• To generate more funds, the university could consider special or specialized programs with fees similar to private schools. For example, a regular BBA would cost the same since the state is supporting it. However, a specialized BBA would have higher fees and better courses. Any student can enroll in these specialized courses but they would have to pay a premium tuition rate. Similarly, most graduate courses can be made specialized for specific groups. For example, a company may wish to sponsor a student for a program, without any admission or other requirements.  They or anyone who can afford it, especially some international students, can pay the premium tuition fees and enroll in these programs.  Doing this would not be difficult as one simply would have to create an extra section for the same course.  Then, the goal would be to compare the percentage of state supported students with premium tuition students. If the state support goes down, we increase the number of students in these special programs and vice versa.
  • Sell our licensed products in stores outside of the bookstore and the college store.  As an alumnus, it is very disheartening to see University of Texas, Texas Tech, Texas A & M, etc. merchandise sold all over Houston, when UH is not represented.
  • Utilize student ambassadors to talk to corporations, donors, etc.  If a person sees a student working hard and they hear positive news about the Univeristy of Houston, they are more inclined to give to the institution because they can see a direct impact of how their money will be utilized.
  • We need to consider online programs as a new source of revenue.   This can increase the number of students without increasing buildings.  This does mean, however, to increase technology but allows us to compete anywhere in the world.
  • Why don't we rent more of our facilities to outside sources in order to generate income? Example, when Robertson stadium is not in use by our Athletic Program or the Dynamos, can we rent the stadium for concert events? Are we making other facilities available for conferences or events to rent?  Can we use the campus for various festivities like downtown does, gating in the events and charging people to enter or park?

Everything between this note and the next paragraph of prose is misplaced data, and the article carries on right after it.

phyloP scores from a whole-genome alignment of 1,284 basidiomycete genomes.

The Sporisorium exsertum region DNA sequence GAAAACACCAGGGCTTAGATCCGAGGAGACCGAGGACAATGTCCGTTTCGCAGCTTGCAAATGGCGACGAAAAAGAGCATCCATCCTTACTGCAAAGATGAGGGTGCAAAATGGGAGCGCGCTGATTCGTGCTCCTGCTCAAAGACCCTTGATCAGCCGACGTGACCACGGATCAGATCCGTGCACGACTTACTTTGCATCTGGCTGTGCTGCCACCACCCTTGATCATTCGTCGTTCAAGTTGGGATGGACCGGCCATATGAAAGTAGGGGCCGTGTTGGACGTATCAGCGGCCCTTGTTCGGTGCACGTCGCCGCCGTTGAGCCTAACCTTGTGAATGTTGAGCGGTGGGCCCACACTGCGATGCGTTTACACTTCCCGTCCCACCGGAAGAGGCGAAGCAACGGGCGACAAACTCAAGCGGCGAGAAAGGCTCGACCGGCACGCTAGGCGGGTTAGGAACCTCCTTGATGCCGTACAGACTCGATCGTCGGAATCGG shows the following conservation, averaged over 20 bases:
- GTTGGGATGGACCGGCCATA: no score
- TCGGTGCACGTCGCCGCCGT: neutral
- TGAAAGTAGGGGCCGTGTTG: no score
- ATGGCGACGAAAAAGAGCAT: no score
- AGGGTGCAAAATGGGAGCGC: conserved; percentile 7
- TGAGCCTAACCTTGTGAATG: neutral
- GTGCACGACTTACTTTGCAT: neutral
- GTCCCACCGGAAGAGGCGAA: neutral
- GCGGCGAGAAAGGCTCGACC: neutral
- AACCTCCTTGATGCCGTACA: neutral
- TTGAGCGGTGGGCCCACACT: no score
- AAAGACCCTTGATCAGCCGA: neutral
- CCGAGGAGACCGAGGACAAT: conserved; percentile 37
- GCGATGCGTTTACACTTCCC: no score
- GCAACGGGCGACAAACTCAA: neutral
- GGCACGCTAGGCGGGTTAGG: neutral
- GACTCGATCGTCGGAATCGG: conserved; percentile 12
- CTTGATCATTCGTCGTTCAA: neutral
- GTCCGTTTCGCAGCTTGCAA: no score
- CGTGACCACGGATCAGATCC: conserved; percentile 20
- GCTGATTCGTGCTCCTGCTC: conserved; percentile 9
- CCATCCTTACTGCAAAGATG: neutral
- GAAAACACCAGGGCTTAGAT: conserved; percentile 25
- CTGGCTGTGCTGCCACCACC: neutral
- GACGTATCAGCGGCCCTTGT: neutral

• Can or does the University publish books written by faculty and receive a percentage?
  • We need to do more enrollment marketing more extensively overseas, particularly to India and China where they know about SUNY Buffalo or Syracuse even though we are at par.
  • We need to put more emphasis on our unique courses like the ones offered at the College of Technology.
  • We should hold an open forum with the major companies around Houston and ask them if they are willing to offer funding for an exchange program for their executives. We have world-class faculty and also have custom built programs. That might help the students, benefit the University and help the companies.
  • Evaluate programs and cut those that have consistently failed to generate revenue, are over staffed or are no longer aligned with the mission of the university.
  • Many colleges are looking to Continuing Education programs as a viable way to increase revenues.  This is an excellent idea.  The ETUO: Continuing Education department, as a self sustaining unit, must create programs that generate revenues with clear benchmarks on allocation of marketing dollars, faculty expense etc.  Colleges should run CE programs, but instead of hiring new staff members or passing the task on to existing staff members who are already over utilized, why not let Continuing Education take a central role in the areas where we already operate with efficiency and skill: Development, marketing, registration and delivery methods.  Colleges have amazing faculty and we have the skill set to help them create their programs using a shared revenue model that is common at several other large state schools in our region and nation.  We can utilize our existing staff members across multiple colleges and programs that save the colleges and the university money, which means more revenue from these programs can be directed back to the college and faculty members.